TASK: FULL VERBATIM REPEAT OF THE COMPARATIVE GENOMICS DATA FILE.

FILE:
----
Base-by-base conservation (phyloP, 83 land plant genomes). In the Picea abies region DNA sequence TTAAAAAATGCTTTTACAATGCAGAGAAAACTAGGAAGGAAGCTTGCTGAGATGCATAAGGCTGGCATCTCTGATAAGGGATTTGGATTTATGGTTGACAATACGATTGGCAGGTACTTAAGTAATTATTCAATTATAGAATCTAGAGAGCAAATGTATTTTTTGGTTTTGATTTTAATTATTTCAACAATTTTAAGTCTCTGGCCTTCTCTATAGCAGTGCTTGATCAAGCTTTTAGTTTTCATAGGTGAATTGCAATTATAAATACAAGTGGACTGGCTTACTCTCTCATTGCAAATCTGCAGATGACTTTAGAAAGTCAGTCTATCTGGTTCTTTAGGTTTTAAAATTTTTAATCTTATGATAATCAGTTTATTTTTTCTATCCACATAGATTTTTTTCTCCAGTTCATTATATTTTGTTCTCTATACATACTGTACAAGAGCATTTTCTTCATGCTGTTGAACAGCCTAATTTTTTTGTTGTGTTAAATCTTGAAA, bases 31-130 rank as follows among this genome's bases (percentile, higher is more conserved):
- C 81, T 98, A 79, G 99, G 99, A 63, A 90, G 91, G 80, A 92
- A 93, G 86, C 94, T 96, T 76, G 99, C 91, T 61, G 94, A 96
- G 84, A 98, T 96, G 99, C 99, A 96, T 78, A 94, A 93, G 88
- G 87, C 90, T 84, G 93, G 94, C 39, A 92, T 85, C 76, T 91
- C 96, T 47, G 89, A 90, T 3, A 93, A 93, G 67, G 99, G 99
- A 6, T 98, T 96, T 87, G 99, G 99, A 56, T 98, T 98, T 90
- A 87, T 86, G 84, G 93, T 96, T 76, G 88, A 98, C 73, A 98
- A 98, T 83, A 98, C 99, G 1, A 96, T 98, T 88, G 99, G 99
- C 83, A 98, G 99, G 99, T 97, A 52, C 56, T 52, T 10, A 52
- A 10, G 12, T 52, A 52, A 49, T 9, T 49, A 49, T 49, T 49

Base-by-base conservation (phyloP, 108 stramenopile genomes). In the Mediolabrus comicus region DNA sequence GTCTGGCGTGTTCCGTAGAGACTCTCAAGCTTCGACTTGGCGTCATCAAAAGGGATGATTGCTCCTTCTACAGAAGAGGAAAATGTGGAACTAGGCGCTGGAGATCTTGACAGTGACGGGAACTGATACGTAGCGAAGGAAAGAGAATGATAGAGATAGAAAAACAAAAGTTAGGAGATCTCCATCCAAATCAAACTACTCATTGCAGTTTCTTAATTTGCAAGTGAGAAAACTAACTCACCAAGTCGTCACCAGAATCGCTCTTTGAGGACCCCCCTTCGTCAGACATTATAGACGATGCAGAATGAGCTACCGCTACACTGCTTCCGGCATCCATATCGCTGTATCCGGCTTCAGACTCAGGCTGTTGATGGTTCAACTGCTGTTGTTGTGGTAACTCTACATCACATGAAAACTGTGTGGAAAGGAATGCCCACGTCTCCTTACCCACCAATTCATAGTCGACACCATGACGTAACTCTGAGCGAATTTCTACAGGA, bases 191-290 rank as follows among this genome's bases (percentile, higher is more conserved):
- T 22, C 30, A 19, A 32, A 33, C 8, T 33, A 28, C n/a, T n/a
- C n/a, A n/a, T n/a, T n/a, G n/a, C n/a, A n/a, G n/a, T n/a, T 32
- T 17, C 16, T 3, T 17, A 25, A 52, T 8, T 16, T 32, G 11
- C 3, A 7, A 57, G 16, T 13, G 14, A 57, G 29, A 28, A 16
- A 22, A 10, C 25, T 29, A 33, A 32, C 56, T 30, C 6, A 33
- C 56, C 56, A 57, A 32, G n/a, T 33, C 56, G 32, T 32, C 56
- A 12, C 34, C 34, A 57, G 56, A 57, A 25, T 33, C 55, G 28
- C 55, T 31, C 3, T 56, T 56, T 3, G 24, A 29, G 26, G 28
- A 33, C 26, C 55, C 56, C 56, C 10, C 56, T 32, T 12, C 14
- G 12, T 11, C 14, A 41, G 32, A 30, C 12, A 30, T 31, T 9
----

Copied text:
Base-by-base conservation (phyloP, 83 land plant genomes). In the Picea abies region DNA sequence TTAAAAAATGCTTTTACAATGCAGAGAAAACTAGGAAGGAAGCTTGCTGAGATGCATAAGGCTGGCATCTCTGATAAGGGATTTGGATTTATGGTTGACAATACGATTGGCAGGTACTTAAGTAATTATTCAATTATAGAATCTAGAGAGCAAATGTATTTTTTGGTTTTGATTTTAATTATTTCAACAATTTTAAGTCTCTGGCCTTCTCTATAGCAGTGCTTGATCAAGCTTTTAGTTTTCATAGGTGAATTGCAATTATAAATACAAGTGGACTGGCTTACTCTCTCATTGCAAATCTGCAGATGACTTTAGAAAGTCAGTCTATCTGGTTCTTTAGGTTTTAAAATTTTTAATCTTATGATAATCAGTTTATTTTTTCTATCCACATAGATTTTTTTCTCCAGTTCATTATATTTTGTTCTCTATACATACTGTACAAGAGCATTTTCTTCATGCTGTTGAACAGCCTAATTTTTTTGTTGTGTTAAATCTTGAAA, bases 31-130 rank as follows among this genome's bases (percentile, higher is more conserved):
- C 81, T 98, A 79, G 99, G 99, A 63, A 90, G 91, G 80, A 92
- A 93, G 86, C 94, T 96, T 76, G 99, C 91, T 61, G 94, A 96
- G 84, A 98, T 96, G 99, C 99, A 96, T 78, A 94, A 93, G 88
- G 87, C 90, T 84, G 93, G 94, C 39, A 92, T 85, C 76, T 91
- C 96, T 47, G 89, A 90, T 3, A 93, A 93, G 67, G 99, G 99
- A 6, T 98, T 96, T 87, G 99, G 99, A 56, T 98, T 98, T 90
- A 87, T 86, G 84, G 93, T 96, T 76, G 88, A 98, C 73, A 98
- A 98, T 83, A 98, C 99, G 1, A 96, T 98, T 88, G 99, G 99
- C 83, A 98, G 99, G 99, T 97, A 52, C 56, T 52, T 10, A 52
- A 10, G 12, T 52, A 52, A 49, T 9, T 49, A 49, T 49, T 49

Base-by-base conservation (phyloP, 108 stramenopile genomes). In the Mediolabrus comicus region DNA sequence GTCTGGCGTGTTCCGTAGAGACTCTCAAGCTTCGACTTGGCGTCATCAAAAGGGATGATTGCTCCTTCTACAGAAGAGGAAAATGTGGAACTAGGCGCTGGAGATCTTGACAGTGACGGGAACTGATACGTAGCGAAGGAAAGAGAATGATAGAGATAGAAAAACAAAAGTTAGGAGATCTCCATCCAAATCAAACTACTCATTGCAGTTTCTTAATTTGCAAGTGAGAAAACTAACTCACCAAGTCGTCACCAGAATCGCTCTTTGAGGACCCCCCTTCGTCAGACATTATAGACGATGCAGAATGAGCTACCGCTACACTGCTTCCGGCATCCATATCGCTGTATCCGGCTTCAGACTCAGGCTGTTGATGGTTCAACTGCTGTTGTTGTGGTAACTCTACATCACATGAAAACTGTGTGGAAAGGAATGCCCACGTCTCCTTACCCACCAATTCATAGTCGACACCATGACGTAACTCTGAGCGAATTTCTACAGGA, bases 191-290 rank as follows among this genome's bases (percentile, higher is more conserved):
- T 22, C 30, A 19, A 32, A 33, C 8, T 33, A 28, C n/a, T n/a
- C n/a, A n/a, T n/a, T n/a, G n/a, C n/a, A n/a, G n/a, T n/a, T 32
- T 17, C 16, T 3, T 17, A 25, A 52, T 8, T 16, T 32, G 11
- C 3, A 7, A 57, G 16, T 13, G 14, A 57, G 29, A 28, A 16
- A 22, A 10, C 25, T 29, A 33, A 32, C 56, T 30, C 6, A 33
- C 56, C 56, A 57, A 32, G n/a, T 33, C 56, G 32, T 32, C 56
- A 12, C 34, C 34, A 57, G 56, A 57, A 25, T 33, C 55, G 28
- C 55, T 31, C 3, T 56, T 56, T 3, G 24, A 29, G 26, G 28
- A 33, C 26, C 55, C 56, C 56, C 10, C 56, T 32, T 12, C 14
- G 12, T 11, C 14, A 41, G 32, A 30, C 12, A 30, T 31, T 9